I was gonna tell Lou what an awesome setup he had going, but I couldn’t find him. It wasn’t until that afternoon that I ran into Capital Audiofest’s orgainizer, Gary Gill, who was spinning some wild yarn about some mountain man rappelling down an elevator shaft to get some kid’s teddy bear. Crazy. I mean, you can’t make this stuff up.
Well, you could, but where’s the fun in that?
I called Lou after the show, just to tell him how much progress I’m making hurling small objects about my back yard. Lou asked me if I could do it while doing one-fist knuckle push-ups. I complained about a bad connection, and changed the subject to “what’s new”. Lucky for me, there’s quite a bit.
First up is the Argos. Argos is going to slot between the Athena and the Ulysses, tipping the scales at $13k a pair. The design is similar to the Athena, but with a taller cabinet. From the cabinet, it looks like the design adds a second mid-range driver and a second bass driver. Add a pair of BOW subwoofers and you’ll have yourself a beautiful, stunning system. And by ‘stunning’, I mean “causing or capable of causing … loss of consciousness.” It’s gonna be sweet!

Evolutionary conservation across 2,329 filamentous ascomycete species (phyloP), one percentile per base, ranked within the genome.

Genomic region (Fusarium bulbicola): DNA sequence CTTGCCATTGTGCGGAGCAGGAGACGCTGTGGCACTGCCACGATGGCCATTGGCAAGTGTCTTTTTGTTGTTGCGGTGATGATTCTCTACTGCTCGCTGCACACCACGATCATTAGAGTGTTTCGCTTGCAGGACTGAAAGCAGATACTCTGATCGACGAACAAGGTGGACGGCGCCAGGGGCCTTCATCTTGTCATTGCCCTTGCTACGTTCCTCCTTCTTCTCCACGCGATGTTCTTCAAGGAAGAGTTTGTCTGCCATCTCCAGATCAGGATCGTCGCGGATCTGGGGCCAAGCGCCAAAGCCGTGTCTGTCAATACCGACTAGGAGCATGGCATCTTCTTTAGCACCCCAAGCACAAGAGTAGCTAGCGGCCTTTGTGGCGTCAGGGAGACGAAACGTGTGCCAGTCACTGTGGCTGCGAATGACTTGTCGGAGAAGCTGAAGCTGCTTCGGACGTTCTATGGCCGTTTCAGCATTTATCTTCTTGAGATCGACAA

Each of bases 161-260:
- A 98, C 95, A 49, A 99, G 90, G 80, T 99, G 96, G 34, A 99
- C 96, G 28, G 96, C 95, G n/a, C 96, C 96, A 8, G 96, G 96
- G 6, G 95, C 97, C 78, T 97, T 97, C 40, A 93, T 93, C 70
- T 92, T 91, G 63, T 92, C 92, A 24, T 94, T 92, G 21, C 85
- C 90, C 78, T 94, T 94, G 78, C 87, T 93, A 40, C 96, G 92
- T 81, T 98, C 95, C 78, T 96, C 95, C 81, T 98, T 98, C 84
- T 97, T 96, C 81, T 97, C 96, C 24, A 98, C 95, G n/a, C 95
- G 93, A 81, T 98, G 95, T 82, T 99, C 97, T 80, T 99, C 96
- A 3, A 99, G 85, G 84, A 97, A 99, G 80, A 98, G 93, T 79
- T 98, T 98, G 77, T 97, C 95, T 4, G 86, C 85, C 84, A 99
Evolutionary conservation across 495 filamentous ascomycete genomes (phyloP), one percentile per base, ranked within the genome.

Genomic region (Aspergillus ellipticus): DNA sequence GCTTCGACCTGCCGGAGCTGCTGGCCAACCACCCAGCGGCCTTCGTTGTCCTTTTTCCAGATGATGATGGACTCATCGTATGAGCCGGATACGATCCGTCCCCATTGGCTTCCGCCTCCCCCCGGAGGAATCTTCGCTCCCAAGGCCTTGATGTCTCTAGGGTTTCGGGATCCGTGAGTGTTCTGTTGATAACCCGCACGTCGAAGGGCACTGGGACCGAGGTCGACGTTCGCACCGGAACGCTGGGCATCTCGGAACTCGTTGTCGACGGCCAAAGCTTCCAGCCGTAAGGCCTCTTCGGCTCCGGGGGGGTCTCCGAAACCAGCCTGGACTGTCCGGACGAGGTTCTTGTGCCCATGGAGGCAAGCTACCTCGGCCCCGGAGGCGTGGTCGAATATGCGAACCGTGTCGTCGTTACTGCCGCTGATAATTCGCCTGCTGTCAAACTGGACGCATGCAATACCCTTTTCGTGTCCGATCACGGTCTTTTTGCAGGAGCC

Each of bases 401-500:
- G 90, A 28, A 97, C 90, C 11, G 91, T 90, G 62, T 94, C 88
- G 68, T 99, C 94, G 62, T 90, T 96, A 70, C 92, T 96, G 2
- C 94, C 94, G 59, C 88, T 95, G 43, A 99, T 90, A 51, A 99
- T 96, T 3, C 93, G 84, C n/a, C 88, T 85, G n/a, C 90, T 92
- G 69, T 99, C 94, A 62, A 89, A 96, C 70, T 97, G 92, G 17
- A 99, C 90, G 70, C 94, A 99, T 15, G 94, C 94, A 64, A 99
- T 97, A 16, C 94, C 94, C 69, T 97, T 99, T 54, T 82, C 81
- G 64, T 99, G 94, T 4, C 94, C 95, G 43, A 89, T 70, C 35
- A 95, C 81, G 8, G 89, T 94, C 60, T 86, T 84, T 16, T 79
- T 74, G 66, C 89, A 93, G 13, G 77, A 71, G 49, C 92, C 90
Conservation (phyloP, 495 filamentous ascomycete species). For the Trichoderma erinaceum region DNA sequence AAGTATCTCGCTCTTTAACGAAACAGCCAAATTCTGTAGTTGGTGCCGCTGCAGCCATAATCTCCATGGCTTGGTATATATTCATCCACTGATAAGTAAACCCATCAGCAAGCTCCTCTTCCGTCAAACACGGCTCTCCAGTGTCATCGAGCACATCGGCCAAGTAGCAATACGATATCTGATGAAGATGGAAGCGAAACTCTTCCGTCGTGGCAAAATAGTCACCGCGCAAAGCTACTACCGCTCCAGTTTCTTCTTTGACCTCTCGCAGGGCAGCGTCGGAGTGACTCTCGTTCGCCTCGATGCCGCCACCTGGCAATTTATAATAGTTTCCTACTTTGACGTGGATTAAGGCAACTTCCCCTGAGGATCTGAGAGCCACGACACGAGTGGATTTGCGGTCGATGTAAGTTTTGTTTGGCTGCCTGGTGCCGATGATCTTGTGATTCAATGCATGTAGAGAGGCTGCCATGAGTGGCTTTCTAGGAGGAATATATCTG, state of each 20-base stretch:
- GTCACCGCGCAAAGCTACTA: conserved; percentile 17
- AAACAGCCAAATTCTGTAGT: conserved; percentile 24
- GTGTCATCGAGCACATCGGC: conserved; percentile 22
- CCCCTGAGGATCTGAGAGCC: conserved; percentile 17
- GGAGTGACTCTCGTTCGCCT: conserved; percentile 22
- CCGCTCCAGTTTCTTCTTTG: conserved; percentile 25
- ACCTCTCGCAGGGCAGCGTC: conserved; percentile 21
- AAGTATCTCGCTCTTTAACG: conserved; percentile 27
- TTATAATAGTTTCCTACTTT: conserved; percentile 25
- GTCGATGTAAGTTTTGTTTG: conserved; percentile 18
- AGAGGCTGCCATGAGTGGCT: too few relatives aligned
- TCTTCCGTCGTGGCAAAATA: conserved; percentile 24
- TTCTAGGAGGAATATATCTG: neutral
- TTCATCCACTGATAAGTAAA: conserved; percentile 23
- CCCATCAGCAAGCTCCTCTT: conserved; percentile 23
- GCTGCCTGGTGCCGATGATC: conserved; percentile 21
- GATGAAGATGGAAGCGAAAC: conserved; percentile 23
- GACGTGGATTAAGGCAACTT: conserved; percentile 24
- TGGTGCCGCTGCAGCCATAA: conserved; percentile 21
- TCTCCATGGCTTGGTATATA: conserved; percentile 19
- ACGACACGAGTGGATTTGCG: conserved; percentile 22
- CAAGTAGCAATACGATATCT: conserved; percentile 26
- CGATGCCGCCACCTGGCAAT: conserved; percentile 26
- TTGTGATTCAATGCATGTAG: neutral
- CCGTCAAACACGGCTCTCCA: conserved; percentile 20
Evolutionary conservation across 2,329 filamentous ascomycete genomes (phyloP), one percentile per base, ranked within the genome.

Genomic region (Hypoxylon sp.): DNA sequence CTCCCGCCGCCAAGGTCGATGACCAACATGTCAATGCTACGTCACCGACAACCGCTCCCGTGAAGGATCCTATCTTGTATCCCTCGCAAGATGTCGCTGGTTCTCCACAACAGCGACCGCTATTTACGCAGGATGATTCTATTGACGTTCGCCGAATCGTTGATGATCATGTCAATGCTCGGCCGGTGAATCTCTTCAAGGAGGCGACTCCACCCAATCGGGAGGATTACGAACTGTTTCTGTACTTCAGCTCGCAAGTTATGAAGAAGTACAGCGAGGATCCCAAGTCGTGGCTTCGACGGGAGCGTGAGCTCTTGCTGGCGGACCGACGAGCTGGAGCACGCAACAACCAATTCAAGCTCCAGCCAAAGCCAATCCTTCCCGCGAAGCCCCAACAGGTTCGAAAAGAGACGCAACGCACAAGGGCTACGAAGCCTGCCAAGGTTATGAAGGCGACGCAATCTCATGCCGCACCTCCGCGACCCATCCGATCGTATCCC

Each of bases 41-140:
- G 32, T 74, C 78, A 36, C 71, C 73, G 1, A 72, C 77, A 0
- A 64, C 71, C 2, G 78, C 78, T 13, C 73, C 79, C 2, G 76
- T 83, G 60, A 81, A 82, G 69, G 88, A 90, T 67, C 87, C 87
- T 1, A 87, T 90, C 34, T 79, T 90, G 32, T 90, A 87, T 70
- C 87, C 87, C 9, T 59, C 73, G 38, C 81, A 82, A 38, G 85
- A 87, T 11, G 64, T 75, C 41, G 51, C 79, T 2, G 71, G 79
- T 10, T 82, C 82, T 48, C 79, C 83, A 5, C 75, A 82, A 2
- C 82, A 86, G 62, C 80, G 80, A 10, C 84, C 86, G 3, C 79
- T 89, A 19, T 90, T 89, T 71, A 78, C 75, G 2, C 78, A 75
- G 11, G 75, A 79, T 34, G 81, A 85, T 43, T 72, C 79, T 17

Also coming is something a bit more on the down-low, but Lou said I could talk about it here. Shh. You’re gonna have to lean into the monitor for this one. Closer! Shh!
I’m told (by Lou) that Lou will have something very special at RMAF this year, in addition to a pair of the Argos (with BOW subs!) and Ulysses, which he’ll be showing with Modwright.
In a separate room, maybe-possibly shared with Audio Power Labs and Purity Audio Design, Lou will be debuting his magnum opus, the Orpheus. Pricing is supposed to be approaching $40k, but will be his no-holds-barred take on loudspeakers. Taller than the Ulysses, the Orpheus will carry a similar drive array and will add a pair of rear-firing super-tweeters. With better/deeper bass, crazy-good imaging and classic Daedalus focus on tonality, the Orpheus will also carry the aesthetic dramatically forward, leveraging some very special woods usually reserved for Gibson guitars.
Remember to bring your decoy. See you there!